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Kucera runs down Stanford dream

Published: Friday, Feb. 14, 2014 5:30 a.m. CST

(Continued from Page 1)

Nathaniel Kucera applied to Stanford in the fall without a safety school in his back pocket.

Even as other universities coveted the Kaneland track standout, he kept a distance because he pined for the palm trees of Palo Alto, Calif.

That’s the quiet confidence in Kucera, whose ascent with the Knights hit its most recent high when he anchored Kaneland’s Class 2A state champion 4x800-meter relay last spring. Two weeks later, Kucera dazzled with the top individual 800 at the Midwest Distance Gala, and appeared on Stanford’s radar, setting off a recruitment that culminated with his humbling acceptance this week.

“It was a huge shock, a huge relief and a wave of excitement to know I could get into such a school with that academic regard and be able to run,” Kucera said.

And run he will, just not before he does a few more things for the Knights. Or lobbies to.

Kucera approached Kaneland coach Eric Baron shortly after his 1:51.33 won the 800 at the Midwest Distance Gala at Benedictine in June. Kucera came with his customary thank-yous, as well as some urgency.

If need be, the middle distance maven offered his services in the shot put, the 3,200 – whatever might land the Knights a team trophy in 2014. The 4x800 title and a runner-up turn in the 4x400 still pointed Kaneland to sixth.

“That goes a long way to what kind of member he’s gong to be at Stanford for that team,” said Baron, who also coached Kucera as Chad Clarey’s cross country assistant. “Just talking with him, it’s totally evident that team comes before himself. Those are things we as coaches always try to get in our athletes, and it’s always fulfilling to see it happen.”

Kucera ranks 18th in his class of 340 with a 4.04 GPA on a 4.0 scale. The prospective business student flexed his verbal skills en route to earning admittance to Stanford, writing three entrance essays. Themes included a letter to his future roommate and a life event that motivated or helped him intellectually.

Give him a pen or a laptop right now and Kucera could produce volumes about the ongoing support from the Kaneland community through the years. As Baron noted, “this is a pretty big day for us as a school, too.”

“I’m just really excited and blessed to be able to have this opportunity,” Kucera said. “I started track in eighth grade and had a huge spark my freshman year, and I want to thank everyone who has helped me.”

Stanford distance coach John Oliver called Kucera regarding his acceptance this week. Kucera still had been casually considering other schools that showed recruiting interest – namely Penn State, Kentucky and Wisconsin – as he awaited word.

With the Cardinal competing at an indoor meet in Seattle this weekend, Kucera must wait a few days before conferring with coaches about the final specifics of his scholarship.

What is clear: His commitment adds to an impressive list of Knights collegians under Baron, including classmate Kyle Carter (Southern Illinois) and recent graduates Taylor Andrews (Army), Miki Marin (Eastern Illinois), Logan Markuson (Minnesota) and Tommy Whittaker (Saint Louis).

“I was given this opportunity,” Kucera said, “and I jumped on this.”

Strang, Knights ready to start indoor season: Kaneland senior Sydney Strang hailed Wednesday’s season-opening girls indoor track meet at Dundee-Crown as a chance to finally get moving.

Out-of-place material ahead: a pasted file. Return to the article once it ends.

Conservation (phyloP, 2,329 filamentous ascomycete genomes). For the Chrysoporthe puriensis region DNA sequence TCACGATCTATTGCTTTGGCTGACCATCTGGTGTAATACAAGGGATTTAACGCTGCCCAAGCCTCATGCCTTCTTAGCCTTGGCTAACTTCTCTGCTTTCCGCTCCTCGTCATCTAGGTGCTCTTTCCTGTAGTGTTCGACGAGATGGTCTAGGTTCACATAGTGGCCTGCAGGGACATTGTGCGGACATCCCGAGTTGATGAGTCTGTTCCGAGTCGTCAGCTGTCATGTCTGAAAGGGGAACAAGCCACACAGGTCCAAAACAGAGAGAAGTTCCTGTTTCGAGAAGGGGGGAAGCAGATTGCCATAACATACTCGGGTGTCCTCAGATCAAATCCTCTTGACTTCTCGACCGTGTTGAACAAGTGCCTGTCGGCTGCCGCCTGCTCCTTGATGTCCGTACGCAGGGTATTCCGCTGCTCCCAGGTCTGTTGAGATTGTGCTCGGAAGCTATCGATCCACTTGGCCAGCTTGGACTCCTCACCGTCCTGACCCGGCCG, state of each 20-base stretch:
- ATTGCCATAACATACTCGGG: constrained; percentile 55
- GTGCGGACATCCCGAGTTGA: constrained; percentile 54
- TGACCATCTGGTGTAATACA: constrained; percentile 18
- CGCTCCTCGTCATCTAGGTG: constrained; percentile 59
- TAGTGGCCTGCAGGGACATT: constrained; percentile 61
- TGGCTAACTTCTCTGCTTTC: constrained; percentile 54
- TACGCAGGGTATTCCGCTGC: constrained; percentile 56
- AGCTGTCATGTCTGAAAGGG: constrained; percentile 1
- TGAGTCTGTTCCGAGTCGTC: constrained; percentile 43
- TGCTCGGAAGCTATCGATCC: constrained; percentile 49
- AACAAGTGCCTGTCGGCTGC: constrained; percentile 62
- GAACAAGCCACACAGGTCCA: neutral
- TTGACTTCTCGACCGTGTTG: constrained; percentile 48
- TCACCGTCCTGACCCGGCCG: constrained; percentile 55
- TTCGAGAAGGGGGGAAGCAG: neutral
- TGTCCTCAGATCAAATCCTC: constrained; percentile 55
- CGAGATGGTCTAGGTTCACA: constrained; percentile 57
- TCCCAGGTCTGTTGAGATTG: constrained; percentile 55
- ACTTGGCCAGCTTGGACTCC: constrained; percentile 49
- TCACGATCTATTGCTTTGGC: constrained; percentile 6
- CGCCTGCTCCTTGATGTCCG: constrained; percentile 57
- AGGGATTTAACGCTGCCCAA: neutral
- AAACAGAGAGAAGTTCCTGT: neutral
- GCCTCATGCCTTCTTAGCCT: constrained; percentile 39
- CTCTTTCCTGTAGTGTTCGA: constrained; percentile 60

Harrowing winter weather has limited most workouts to treadmills or the indoor track at the Vaughan Center in Aurora, although the Knights always make do.

“We just do the best we can every day,” Strang said, “work with what we’ve got.”

A modest approach has helped steer Strang near the top of the Knights’ middle distance lineup while also landing her a spot in Indiana-Purdue-Fort Wayne’s NCAA Division I program beginning next season.

Even Strang’s rationale for choosing IPFW is even-keeled.

“I just see myself becoming the best version of myself there,” she said.

Strang’s older sister, Andie, delivered a positive review of the IPFW facilities while competing there with St. Joseph (Ind.) around this time last season.

Strang added the Mastodons to her list of possible suitors, sent an email to coaches and gathered a homey atmosphere at the school from that interaction onward. She confirmed those feelings during her first campus visit in September.

Her verbal commitment in October and last week’s national signing day ceremony at Kaneland only widened Strang’s smile about her development in a sport she all but joined on a whim.

Credit Andie – three years her senior – with an assist, though.

“Really in sixth grade, [track is] all you really can do,” Sydney Strang said. “I’ve always liked running and once I saw her doing it, I figured I would try it, too.”

As a junior, Strang helped Kaneland win the Class 2A Burlington Central Sectional. At state, she anchored the Knights’ ninth-place 4x800-meter relay that opened with Amanda Lesak, Aislinn Lodwig and Jessica Kucera.

With several experienced teammates back in the fold alongside her, Strang likes Kaneland’s chances as meets get under way.

“We’re just enjoying the season,” Strang said. “Having some fun.”

Finding their wind: Many track coaches coax football players into the sport for conditioning purposes.

Kaneland senior Gary Koehring, a linebacker committed to NCAA Division II St. Cloud (Minn.) State, counts himself among that fraternity.

“I’m not there to score the team any points,” Koehring, part of the Knights’ rotation in the 100 and 200 meters, said recently. “I’m just there to stay in shape.”

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